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These Stocks Would Have Doubled Your Money Last Year

It isn't unusual for a stock's price to double after a few years. However, many tech stocks doubled, tripled, or even quadrupled their value in 2020 as the pandemic turned the sector into a safe haven for growth-oriented investors.

Tech stocks were naturally insulated from the worst effects of the pandemic and other macro headwinds, while stay-at-home measures lifted PC sales, online shopping, and the usage of cloud-based software. Let's take a look at three tech stocks that rode those tailwinds and doubled in value last year: Advanced Micro Devices (NASDAQ: AMD), Datadog (NASDAQ: DDOG), and (NASDAQ: JD).

1. Advanced Micro Devices

AMD, the world's second-largest producer of x86 CPU and discrete GPU computer chips, saw its stock double in value in 2020. Sales of its Ryzen CPUs surged as rival Intel (NASDAQ: INTC) struggled with chip manufacturing shortages and delays, while stay-at-home measures sparked increased sales of its chips for new PCs.

Image source: Getty Images.

AMD didn't suffer the same setbacks as Intel because it doesn't manufacture its own chips like its larger rival. Instead, AMD outsources the production of its chips to big foundries like Taiwan Semiconductor Manufacturing.

AMD is also led by a seasoned engineer, Dr. Lisa Su, while Intel has been led by Bob Swan, the former CFO who took the helm two years ago. Under Su, AMD launched new CPUs and GPUs that offered comparable performance to Intel's and NVIDIA's chips but at lower prices. Under Swan, who recently resigned under pressure from an activist investor, Intel mainly focused on cutting costs and repurchasing shares. As a result, Intel's stock declined 17% last year as the bulls rushed to AMD.

AMD could continue to outperform Intel this year if demand for its CPUs and GPUs remain elevated. Robust sales of Sony's PS5 and Microsoft's Xbox Series X and S gaming consoles, which AMD supplies chips for, could amplify those gains. Analysts expect AMD's revenue and earnings to rise 27% and 47%, respectively, next year -- which arguably justifies its forward P/E ratio of 52.

2. Datadog

Share prices of Datadog surged 160% last year as its data monitoring platform locked in more customers. Datadog pulls all of a company's data from different computing platforms -- including servers, databases, and apps -- onto unified dashboards for developers and IT professionals.

Datadog's silo-busting approach helps companies streamline their businesses and cut costs. More than 400 platforms, including big cloud platforms like Microsoft's Azure and Amazon Web Services (AWS), can be integrated with its dashboards.

Image source: Getty Images.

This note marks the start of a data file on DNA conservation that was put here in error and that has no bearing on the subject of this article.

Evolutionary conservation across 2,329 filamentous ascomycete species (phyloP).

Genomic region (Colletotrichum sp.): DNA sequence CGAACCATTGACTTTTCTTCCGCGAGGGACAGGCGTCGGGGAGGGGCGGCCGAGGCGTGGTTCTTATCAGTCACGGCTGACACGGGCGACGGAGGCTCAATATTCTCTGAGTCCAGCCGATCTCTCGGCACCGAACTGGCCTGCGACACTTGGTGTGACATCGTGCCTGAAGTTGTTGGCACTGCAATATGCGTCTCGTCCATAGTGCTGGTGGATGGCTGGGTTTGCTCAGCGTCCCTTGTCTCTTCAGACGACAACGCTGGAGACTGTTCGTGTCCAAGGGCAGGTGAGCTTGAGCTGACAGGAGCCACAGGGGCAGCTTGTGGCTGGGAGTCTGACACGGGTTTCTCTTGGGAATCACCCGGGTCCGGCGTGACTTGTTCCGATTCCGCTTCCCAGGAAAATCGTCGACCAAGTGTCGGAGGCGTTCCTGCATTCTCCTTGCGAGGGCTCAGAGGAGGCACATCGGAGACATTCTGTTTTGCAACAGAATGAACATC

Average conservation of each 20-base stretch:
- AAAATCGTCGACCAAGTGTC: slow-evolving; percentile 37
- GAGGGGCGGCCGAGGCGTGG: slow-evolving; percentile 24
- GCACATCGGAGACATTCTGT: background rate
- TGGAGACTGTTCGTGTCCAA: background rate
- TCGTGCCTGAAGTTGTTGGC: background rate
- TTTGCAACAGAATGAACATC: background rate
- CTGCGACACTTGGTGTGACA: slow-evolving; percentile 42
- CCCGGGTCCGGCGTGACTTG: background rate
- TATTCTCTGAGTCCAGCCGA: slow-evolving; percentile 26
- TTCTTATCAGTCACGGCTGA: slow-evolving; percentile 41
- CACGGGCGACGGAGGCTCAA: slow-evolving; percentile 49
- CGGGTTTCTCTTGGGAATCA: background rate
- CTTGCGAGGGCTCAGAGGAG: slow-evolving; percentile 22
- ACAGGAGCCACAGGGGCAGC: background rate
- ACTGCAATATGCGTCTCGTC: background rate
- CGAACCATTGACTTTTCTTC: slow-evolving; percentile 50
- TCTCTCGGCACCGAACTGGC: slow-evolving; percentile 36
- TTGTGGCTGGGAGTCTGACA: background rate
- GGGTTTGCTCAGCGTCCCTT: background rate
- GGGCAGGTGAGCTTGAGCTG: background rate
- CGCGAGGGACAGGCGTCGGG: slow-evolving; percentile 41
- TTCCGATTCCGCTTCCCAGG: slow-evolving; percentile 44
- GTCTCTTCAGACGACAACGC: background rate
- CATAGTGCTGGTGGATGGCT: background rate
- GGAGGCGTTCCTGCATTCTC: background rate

Datadog deploys a "land and expand" model, in which it signs a customer to one service to cross-sell additional services, to grow its revenue. It's an effective strategy -- 20% of its customers were using four or more products last quarter, up from just 7% a year ago, and its net retention rate (which measures its revenue growth per existing customer) surpassed 130% over the past few quarters.

Datadog has had a great run, but its revenue growth is decelerating. It expects its revenue to rise 62%-63% this year, compared to 83% growth last year, and analysts anticipate just 36% growth next year. That slowdown, along with competition from similar platforms like Splunk and New Relic, could limit the stock's gains next year -- since it already trades at 40 times next year's sales.


Shares of JD, the largest direct retailer in China, surged 150% last year as its growth in annual active customers accelerated, its margins expanded, and its profits soared.

Unlike Alibaba (NYSE: BABA), which runs paid listing platforms but doesn't take on inventories, JD takes on inventories and fulfills its orders through its first-party logistics network. JD's business model is more capital-intensive than Alibaba's, but it's better shielded from fraud and counterfeit products.

JD significantly expanded its reach into China's lower-tier cities, which accounted for about 80% of its new shoppers last quarter, to widen its moat against Pinduoduo in the lower-end market. Sales of grocery items, healthcare products, consumer electronics, and home appliances also remained robust on its core marketplace website.

That momentum could continue next year, and JD could profit from Alibaba's recent antitrust troubles as regulators take drastic steps to loosen Alibaba's grip on China's e-commerce market. JD should remain well-insulated from antitrust threats since its ecosystem is much narrower than Alibaba's.

Analysts expect JD's revenue and earnings to rise 23% and 40%, respectively, next year -- which are high growth rates for a stock that trades at 40 times forward earnings and less than one times next year's sales.

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John Mackey, CEO of Whole Foods Market, an Amazon subsidiary, is a member of The Motley Fool’s board of directors. Teresa Kersten, an employee of LinkedIn, a Microsoft subsidiary, is a member of The Motley Fool’s board of directors. Leo Sun owns shares of Amazon and The Motley Fool owns shares of and recommends Alibaba Group Holding Ltd., Amazon, Datadog,, Microsoft, New Relic, NVIDIA, Splunk, and Taiwan Semiconductor Manufacturing. The Motley Fool recommends Intel and recommends the following options: long January 2022 $1920 calls on Amazon and short January 2022 $1940 calls on Amazon. The Motley Fool has a disclosure policy.


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